Knowing the Business

Schneider Electric's expertise translates into a healthy bottom line

A little more than one year after launching its Water Wastewater Competency Center, Schneider Electric’s North American division’s orders are up more than 50 percent.

“Our people do water and wastewater everyday, and that’s all they do. That’s how you develop a competency,” said Marvin Shotts, center director. Especially in OEM [original equipment manufacturers’] automation and control, the business has grown dramatically, he said, adding that “we’re taking market share.”

The virtual center employs more than 60 experts who are trained to understand what the electrical needs are for water and wastewater facilities. They include application and quotation specialists, power engineering consultants, design engineers, project managers, and technicians. Many of them work from their homes so they can be closer to their customers.

According to Mark Williams, business development manager, “We built a front office, we do some mining of jobs (in automation), and we have a back office in three locations:

  • Seneca, S.C., -- enclosed drives and low-voltage motor control center;
  • Columbia, S.C., -- low-voltage switchgears; and
  • Smyrna, Tenn., -- medium voltage switchgears and medium voltage motor control centers.

Williams, who works from Atlanta, Ga., explained that customers can speak with one center expert and develop a communication system or one business development specialist for information on a whole project – electrical to automation.

The center is run by the North American Operating Division of Schneider Electric (Palatine, Ill.), one of four geographic divisions of the company. The company, which is headquartered in Paris, reported a 17.6 percent increase in revenue and an operating margin of 14.6 percent for 2006. The division markets the Square D, Telemecanique, and Merlin Gerin brands for power, control, and automation needs.

Modeled after Schneider’s Critical Power Competency Center, the Water Wastewater Competency Center had to make several adaptations. Shotts explained that water-wastewater is more fragmented than the critical power market.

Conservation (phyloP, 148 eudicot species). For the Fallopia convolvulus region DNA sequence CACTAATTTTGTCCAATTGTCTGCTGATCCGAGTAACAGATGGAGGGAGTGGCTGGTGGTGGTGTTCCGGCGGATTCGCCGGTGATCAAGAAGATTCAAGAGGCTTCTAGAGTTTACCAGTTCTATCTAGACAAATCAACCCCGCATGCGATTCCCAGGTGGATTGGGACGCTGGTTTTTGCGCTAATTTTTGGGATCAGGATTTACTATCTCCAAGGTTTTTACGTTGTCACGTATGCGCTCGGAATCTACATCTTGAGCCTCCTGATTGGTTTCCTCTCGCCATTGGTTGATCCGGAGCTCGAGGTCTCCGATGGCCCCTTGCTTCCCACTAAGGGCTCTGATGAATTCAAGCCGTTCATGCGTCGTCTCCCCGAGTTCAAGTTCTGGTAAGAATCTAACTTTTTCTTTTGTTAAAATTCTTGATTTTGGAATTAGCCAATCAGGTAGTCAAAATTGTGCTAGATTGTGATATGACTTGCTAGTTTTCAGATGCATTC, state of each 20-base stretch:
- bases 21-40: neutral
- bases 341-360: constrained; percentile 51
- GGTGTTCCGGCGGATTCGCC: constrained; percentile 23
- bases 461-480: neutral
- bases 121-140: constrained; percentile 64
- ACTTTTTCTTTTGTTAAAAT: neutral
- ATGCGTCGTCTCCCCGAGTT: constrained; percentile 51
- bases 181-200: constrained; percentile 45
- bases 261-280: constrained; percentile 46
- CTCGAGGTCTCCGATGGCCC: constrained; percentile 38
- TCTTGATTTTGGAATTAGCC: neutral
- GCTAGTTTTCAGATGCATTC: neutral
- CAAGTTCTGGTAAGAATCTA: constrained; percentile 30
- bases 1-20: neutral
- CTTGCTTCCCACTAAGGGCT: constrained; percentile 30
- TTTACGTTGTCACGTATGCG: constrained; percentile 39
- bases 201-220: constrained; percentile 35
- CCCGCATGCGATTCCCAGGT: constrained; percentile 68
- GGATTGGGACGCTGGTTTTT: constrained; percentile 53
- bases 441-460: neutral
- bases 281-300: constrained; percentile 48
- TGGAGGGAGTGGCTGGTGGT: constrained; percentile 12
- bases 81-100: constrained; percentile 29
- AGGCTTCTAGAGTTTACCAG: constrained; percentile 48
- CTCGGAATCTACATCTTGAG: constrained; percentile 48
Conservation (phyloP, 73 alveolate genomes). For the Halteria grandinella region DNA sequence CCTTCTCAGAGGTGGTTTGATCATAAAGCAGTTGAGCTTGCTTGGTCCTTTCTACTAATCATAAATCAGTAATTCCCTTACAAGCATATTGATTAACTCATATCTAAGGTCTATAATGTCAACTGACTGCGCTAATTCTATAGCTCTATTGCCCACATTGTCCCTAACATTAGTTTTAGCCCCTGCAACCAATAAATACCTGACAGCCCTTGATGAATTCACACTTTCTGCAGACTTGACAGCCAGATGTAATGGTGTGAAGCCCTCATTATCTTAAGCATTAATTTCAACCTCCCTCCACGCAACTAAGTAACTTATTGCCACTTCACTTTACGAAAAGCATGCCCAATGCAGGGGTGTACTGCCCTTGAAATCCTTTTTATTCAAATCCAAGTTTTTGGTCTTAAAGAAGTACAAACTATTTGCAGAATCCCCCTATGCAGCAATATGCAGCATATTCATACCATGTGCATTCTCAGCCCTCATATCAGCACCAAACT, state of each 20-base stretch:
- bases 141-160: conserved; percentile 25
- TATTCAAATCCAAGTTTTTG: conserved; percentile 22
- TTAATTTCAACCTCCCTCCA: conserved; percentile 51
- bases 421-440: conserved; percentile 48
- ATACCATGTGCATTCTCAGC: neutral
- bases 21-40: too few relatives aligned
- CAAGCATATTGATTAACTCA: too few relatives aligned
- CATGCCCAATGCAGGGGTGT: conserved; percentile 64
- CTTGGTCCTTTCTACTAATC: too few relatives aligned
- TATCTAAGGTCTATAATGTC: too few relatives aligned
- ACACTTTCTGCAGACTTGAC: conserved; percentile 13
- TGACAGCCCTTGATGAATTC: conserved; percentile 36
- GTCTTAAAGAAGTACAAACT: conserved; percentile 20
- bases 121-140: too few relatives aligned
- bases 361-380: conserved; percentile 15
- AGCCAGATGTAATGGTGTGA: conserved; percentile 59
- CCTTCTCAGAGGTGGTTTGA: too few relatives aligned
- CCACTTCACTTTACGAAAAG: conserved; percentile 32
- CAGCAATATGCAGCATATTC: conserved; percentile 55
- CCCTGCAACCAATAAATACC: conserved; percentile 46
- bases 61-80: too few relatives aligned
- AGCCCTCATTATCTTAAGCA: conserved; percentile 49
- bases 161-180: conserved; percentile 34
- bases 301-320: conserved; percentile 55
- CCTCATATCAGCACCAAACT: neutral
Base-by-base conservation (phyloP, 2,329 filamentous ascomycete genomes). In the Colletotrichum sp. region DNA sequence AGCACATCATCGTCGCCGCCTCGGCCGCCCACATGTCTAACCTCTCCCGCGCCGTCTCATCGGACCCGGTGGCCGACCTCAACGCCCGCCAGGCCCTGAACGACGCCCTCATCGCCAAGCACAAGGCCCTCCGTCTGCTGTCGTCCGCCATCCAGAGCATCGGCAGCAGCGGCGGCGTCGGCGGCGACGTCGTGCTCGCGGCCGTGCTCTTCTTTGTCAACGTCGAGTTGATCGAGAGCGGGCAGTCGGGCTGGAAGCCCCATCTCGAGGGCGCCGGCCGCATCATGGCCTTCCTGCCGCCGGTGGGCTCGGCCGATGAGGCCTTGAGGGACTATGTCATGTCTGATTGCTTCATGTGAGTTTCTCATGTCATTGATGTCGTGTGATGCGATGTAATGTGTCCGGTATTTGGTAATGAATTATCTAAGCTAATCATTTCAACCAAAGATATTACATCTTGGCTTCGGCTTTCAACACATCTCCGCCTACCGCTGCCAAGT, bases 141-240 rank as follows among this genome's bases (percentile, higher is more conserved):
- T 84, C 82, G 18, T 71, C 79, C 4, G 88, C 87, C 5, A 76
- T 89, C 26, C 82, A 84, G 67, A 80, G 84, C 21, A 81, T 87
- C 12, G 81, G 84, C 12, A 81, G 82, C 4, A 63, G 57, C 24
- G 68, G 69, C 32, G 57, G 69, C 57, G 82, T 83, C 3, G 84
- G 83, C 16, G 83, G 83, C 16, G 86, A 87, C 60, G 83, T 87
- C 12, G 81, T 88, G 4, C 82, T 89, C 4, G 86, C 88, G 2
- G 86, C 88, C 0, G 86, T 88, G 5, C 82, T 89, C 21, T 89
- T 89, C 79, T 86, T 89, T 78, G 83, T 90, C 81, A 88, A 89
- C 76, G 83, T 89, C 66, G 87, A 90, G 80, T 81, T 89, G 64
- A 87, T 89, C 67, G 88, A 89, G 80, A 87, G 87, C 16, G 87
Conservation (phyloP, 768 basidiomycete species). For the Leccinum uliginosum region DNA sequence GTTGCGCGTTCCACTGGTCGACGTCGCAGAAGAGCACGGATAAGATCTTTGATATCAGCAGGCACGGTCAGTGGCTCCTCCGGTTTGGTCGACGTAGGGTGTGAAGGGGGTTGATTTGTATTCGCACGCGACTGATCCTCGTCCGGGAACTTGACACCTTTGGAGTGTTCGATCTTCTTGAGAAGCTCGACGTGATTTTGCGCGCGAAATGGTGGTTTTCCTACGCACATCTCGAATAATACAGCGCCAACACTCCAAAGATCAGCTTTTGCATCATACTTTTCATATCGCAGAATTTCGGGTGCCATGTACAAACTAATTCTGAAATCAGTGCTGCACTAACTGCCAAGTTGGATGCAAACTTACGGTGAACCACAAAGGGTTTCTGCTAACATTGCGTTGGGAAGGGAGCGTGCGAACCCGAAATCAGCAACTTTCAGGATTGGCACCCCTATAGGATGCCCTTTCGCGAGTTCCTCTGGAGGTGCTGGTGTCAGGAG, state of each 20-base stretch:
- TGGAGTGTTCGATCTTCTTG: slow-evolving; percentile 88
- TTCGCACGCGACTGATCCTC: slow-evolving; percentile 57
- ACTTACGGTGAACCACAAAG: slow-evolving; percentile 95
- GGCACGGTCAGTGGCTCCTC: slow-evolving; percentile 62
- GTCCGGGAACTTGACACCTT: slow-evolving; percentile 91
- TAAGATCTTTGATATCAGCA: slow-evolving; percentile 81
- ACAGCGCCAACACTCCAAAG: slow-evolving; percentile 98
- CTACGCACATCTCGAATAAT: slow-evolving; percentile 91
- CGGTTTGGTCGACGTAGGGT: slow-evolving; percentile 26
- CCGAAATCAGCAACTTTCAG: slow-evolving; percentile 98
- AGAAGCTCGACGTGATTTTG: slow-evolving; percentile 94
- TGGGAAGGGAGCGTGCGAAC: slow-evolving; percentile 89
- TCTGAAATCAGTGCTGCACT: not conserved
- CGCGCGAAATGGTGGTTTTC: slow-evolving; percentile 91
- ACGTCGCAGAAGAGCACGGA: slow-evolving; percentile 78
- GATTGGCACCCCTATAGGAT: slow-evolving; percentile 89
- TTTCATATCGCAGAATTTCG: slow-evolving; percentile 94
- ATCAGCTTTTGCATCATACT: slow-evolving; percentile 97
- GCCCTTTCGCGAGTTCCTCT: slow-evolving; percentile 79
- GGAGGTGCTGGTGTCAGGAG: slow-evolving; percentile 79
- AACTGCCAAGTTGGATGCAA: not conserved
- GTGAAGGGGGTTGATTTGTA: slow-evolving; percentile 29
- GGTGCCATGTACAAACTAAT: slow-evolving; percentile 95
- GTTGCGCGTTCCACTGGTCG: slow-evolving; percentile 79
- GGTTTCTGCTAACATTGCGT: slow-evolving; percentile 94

Who is Sta-Con?
Sta-Con, Inc. is an electrical control panel manufacturer of quality control systems for municipal and industrial installations. Since 1973, the company has designed, manufactured, and shipped approximately 22,000 control systems throughout the world using variable speed drives, solid state starters, and programmable logic controllers.

Who is N.A. Water Systems?
N.A. Water Systems, owned by Veolia Environment, has offered municipal design-build services to public or private authorities for more than 95 years.
Caption: Quality control analyst Andy Fraidy works at a low-voltage motor control center.

“Water was a very cumbersome piece of business for us,” he said. “If you don’t do it all the time, you could put the company at risk. The market was inefficient for us.”

Company leaders decided to change all that. “Our No. 1 priority was focus: to have the right people in place, evaluate our processes, and serve our customers better,” Shotts said. “Everything drives value ultimately back to the end user.”

As part of the competency approach, Schneider streamlined its document approval process. When a customer needed layout and design for its switch gear, for example, the company provided drawings. Changes often were required, and these had to be made and then sent to the customer again for approval. Last year, the center established a program in which dedicated managers ask more questions during the initial project request, building a record of 80 percent first-pass approvals.